This great quote on birdsongs is from the book by Florence Williams,

The Nature Fix:

Why Nature Makes Us Happier, Healthier, and More Creative.


This book is really one of the best I’ve read in quite a while – especially on the human need for nature topic. I can’t recommend it enough to you obviously since I put it in last week’s book list too!

In chapter 4, Birdbrain, the author speaks on noise; including the excess of noise, the importance of certain natural sounds, and the science behind salubrious listening. I had to look up salubrious – which is an adjective that means health giving, pleasant, not run down. Sounds good to me!


In the book, salubrious is applied to the realm of listening and birdsong. The author states that birdsong, wind, and water are the “trifecta of salubrious listening.” (p98)

Hearing these nature sounds relaxes us, helps us concentrate, and makes us happy. ( I do my best non fiction reading comprehension while reading on the beach – and now I understand the science behind why that’s no accident!)


Here’s some info why birdsong is great to hear:

Our brains are very similar to bird’s brains when it comes to hearing, processing and making language. Humans have more genes the same as birds when it comes to language than we do to other primates! Even though it’s been 300 million years since we split from the bird evolutionary path, we still share the same coevolved language centers! Fascinating! (p99)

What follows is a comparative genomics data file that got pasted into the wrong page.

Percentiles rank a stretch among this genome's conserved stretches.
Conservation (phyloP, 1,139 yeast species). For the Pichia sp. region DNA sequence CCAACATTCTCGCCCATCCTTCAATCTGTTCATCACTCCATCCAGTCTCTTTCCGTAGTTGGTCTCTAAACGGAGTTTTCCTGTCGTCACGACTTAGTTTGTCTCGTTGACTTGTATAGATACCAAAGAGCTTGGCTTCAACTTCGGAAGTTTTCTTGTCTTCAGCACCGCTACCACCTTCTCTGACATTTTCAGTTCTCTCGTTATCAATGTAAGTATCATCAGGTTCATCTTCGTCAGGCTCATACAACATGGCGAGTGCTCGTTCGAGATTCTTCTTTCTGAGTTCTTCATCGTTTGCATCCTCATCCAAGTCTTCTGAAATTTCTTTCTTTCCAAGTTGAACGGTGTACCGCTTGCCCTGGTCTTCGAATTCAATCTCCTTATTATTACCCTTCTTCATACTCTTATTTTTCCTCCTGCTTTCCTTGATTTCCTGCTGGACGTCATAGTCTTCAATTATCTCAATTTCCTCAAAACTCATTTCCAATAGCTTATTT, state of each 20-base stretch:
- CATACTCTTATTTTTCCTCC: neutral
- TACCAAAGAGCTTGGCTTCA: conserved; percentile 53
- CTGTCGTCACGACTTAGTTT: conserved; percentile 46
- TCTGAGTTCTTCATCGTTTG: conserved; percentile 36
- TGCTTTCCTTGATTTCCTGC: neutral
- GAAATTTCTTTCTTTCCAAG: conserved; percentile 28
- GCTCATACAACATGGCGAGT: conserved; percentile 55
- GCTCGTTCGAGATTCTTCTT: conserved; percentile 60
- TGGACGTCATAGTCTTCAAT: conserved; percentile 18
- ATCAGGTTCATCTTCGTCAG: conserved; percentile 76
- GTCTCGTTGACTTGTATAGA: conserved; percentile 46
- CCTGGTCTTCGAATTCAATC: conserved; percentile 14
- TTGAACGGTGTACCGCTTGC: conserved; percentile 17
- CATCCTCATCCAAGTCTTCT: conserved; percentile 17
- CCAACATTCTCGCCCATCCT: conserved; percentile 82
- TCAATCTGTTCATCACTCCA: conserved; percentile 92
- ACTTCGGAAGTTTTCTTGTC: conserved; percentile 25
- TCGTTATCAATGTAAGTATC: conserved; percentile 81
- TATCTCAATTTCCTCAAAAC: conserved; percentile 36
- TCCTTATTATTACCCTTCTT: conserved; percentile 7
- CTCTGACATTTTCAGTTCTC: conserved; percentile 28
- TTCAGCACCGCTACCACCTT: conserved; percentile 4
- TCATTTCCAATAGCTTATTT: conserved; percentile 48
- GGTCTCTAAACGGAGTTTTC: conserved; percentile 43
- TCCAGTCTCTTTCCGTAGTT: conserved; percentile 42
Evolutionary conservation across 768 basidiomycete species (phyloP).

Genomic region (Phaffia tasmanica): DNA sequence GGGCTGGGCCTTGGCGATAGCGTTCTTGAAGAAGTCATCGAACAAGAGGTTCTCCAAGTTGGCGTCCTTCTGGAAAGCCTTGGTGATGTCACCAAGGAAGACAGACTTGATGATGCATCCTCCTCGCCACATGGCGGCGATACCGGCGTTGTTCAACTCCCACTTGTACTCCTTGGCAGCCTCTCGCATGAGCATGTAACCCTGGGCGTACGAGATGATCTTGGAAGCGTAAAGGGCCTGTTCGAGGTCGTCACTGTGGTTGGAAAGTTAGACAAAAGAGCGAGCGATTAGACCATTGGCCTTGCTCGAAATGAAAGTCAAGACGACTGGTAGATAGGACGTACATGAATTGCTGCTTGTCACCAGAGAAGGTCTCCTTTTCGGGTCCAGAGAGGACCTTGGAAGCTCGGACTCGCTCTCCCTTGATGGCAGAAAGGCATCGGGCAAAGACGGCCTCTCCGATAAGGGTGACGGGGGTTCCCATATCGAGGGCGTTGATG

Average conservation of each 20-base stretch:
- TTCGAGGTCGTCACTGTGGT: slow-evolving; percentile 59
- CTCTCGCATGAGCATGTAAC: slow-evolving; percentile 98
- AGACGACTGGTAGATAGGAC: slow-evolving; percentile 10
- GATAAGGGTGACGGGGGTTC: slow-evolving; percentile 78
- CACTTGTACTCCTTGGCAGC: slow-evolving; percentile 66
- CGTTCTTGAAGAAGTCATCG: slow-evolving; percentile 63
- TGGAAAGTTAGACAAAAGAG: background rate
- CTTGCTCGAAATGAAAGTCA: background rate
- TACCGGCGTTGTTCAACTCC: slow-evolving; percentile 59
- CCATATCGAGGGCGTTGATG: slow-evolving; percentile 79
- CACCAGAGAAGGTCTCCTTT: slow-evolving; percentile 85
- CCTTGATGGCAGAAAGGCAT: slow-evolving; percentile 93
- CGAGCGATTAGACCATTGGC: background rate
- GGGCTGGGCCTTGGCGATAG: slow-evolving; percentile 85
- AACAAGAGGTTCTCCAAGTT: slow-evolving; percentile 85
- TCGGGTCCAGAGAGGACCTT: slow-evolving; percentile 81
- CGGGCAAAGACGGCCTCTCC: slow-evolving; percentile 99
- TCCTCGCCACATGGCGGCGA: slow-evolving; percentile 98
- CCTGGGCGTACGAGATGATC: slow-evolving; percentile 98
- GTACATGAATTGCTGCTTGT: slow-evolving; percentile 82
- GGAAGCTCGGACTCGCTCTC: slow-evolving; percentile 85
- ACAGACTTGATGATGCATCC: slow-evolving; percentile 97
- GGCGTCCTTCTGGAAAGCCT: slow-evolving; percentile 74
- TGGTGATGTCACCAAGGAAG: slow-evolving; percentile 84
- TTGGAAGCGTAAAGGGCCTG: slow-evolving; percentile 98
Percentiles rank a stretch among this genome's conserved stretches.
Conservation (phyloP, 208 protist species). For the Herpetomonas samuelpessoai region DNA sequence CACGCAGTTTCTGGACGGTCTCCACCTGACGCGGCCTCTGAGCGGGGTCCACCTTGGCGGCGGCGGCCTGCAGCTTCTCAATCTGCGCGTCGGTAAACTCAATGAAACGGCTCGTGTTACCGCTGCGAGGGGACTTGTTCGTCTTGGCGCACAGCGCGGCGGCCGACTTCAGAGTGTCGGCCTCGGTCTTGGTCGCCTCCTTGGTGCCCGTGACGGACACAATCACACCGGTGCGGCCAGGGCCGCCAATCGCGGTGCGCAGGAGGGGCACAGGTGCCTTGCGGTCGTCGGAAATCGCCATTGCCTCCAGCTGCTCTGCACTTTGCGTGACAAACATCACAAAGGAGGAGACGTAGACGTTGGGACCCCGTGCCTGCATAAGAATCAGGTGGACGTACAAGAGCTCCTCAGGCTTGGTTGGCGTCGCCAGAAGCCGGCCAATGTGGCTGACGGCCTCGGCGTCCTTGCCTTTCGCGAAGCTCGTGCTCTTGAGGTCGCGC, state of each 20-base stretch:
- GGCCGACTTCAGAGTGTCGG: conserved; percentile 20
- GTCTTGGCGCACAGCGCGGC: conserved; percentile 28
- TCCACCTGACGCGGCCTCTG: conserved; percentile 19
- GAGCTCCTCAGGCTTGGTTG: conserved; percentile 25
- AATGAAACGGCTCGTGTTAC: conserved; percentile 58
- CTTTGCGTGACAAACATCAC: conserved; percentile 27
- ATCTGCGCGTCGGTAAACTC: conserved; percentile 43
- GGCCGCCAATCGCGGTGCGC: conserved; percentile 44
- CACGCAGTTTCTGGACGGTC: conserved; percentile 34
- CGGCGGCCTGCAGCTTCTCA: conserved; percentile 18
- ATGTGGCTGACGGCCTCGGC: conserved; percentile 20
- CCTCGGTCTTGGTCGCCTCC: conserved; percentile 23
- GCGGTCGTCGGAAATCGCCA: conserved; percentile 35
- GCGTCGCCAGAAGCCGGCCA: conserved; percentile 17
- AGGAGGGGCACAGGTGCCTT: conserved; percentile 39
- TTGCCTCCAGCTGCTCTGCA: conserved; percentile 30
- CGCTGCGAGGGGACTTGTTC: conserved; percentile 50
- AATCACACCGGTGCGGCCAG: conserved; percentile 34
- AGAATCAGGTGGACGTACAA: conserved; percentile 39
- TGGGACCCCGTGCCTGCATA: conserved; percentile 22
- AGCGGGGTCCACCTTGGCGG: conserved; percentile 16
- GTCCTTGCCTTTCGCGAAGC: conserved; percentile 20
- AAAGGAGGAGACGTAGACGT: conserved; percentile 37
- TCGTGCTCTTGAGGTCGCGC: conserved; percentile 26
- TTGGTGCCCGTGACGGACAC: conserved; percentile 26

Birdsong is also a “stochastic” sound, which means it’s random and doesn’t repeat in the way a rhythm of a song would. Because of that, human brains interpret birdsong as a kind of background soundtrack of relaxation and inspiration rather than something to which we need to give direct focus. (p98)

Scientists have discovered that the human brain associates the sounds of birds with alertness and safety and when we don’t hear bird we associate it with the idea that things aren’t quite right. (p98)


So since birdsong sends us a trigger to relax, take this info as an excuse to get outside to listen to the birds – it’s good for your health, brain, and creativity!


What are your favorite birds?

(macaw, roseate spoonbills, and cardinals are 3 of mine)

Do you love its song or its plumage best? Let us know in the comments below!

(Macaw & roseate spoonbill- plumage, cardinal – song, but there is something endearing about the squawking of the other 2 birds, as well as the bright red feathers of the cardinal – it’s so hard to choose!)

Share pics of your favorite birds on Instagram @ & # wingswormsandwonder


Seeds to Sprout 

We go live again tomorrow, July 26, at 11:30 am est!! Be sure you’re signed up on the email list to get the log in info delivered right to your inbox tomorrow am!

Join the Wildschooling Facebook group to watch the replay of last week’s Wild Chat interview with the author of The Nature Fix.

(And watch my Wildschooling live “Wild Chat” replay from last winter too here if you missed it!)

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